Tips and Advice Explanation
When using an emollient for the first time test a small amount on an area of skin and leave for 48 hours. If there is no reaction or irritation apply all over the affected area of skin Some people may be sensitive to certain ingredients found in the emollient and so react to them. Testing a small area limits any potential reaction to the test area alone and so doesn’t aggravate skin that is already sensitive and irritated
Keep finger nails short & smooth Keeping finger nails short and smooth prevents accidental damage to the skin surface when applying emollients or scratching (although scratching should be avoided). Long nails can also harbour bacteria under them, which, along with the bacteria staphylococcus (found on the skin) and other pathogens, can enter broken and irritated skin causing further irritation, inflammation and infection
Wash hands before applying emollients This removes bacteria, which are invisible to the eye, from your hands thus reducing the risk of infection
Pump dispensers reduce the risk of product contamination Pump dispensers eliminate the need to use your fingers to scoop out the emollient from the container so stopping the bacteria, found on fingers and possibly under the nails, from getting into the emollient and subsequently into the broken skin of an eczema, psoriasis or dry skin sufferer
Always use a clean spoon to scoop out emollients that come in tubs and transfer the amount required into a clean container or plate and use from there Putting your hands into a tub of emollient can cause bacterial contamination of the product, which can subsequently get into broken, irritated skin. By using a clean spoon to take out the exact amount needed minimises contact with the emollient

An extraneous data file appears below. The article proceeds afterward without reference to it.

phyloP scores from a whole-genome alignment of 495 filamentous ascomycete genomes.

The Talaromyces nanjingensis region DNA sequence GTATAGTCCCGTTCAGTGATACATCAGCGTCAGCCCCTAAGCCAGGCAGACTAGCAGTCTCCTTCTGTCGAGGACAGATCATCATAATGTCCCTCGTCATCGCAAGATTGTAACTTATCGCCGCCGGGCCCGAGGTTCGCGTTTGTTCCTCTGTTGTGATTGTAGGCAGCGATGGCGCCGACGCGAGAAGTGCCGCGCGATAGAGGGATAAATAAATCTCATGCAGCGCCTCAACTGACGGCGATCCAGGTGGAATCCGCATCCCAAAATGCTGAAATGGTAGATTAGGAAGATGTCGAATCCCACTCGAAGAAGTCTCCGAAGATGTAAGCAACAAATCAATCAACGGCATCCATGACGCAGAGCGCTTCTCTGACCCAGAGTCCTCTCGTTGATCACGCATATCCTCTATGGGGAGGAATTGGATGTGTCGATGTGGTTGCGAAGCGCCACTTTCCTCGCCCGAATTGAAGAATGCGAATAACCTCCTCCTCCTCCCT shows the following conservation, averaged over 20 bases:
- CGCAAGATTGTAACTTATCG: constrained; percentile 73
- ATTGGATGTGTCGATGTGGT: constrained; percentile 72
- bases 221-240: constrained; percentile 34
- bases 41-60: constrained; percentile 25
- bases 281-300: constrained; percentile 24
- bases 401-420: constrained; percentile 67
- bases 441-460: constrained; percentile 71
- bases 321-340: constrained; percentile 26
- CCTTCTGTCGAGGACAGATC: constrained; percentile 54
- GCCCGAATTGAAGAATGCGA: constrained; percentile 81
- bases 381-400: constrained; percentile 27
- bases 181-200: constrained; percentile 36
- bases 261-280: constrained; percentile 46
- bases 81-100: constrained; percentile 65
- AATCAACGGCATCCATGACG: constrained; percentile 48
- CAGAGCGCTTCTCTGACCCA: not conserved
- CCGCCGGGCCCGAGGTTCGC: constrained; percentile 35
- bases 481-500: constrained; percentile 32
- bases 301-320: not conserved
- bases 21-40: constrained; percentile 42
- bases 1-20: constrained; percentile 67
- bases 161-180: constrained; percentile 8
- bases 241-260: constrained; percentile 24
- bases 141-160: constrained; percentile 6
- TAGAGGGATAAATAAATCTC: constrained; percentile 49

Emollients should be applied regularly, liberally and frequently (at least three times a day) The effects of emollients don’t last long so they need to be applied frequently. Regular emollient application keeps the skin protected and hydrated and can reduce the need for steroid creams. It is important to note that you cannot overuse emollients so they should be applied liberally and as often as needed
Apply emollients downwards in the direction of hair growth This reduces the risk of blocking hair follicles and causing folliculitisinflammation of the hair follicles
Emollients should be applied using gentle strokes Vigorous strokes or rubbing can generate heat making the skin itchy and irritated, which can lead to scratching so exacerbating the itch-scratch cycle
Continue applying emollients after your skin has improved This continues to help hydrate and protect the skin and reduces the risk of flare-ups
Apply greasy emollients at night Greasy emollients are good for night time use as they last longer. Some people also prefer to put them on at night time as they are messy and can transfer onto clothing
Apply greasy emollients on very dry or thickened skin As greasy emollients hydrate the skin more than creams they are ideal for very dry and thickened skin
Apply emollients at least 20 minutes before bedtime This allows time for the emollient to absorb into the skin before you or your child goes to sleep
Keep your child occupied whilst trying to put on their emollient It’s difficult to get a child to sit still at the best of times, let alone while you are trying to put emollients on them. Visit our Kids Zone for some fun, interactive games to help your child learn about their eczema and keep them occupied whilst you put their emollient on
Many emollients contain paraffin and when using these you should keep away from fire, including any naked flames and cigarettes Emollients can get soaked into dressings and clothes. As paraffin is easily ignited with a naked flame it is important to keep away from fire when using paraffin containing emollients

Tips & Advice Sheet – Applying Emollients Download PDF

AproDerm® | Company Reg No: 08072503 | © Fontus Health Ltd 2015-2024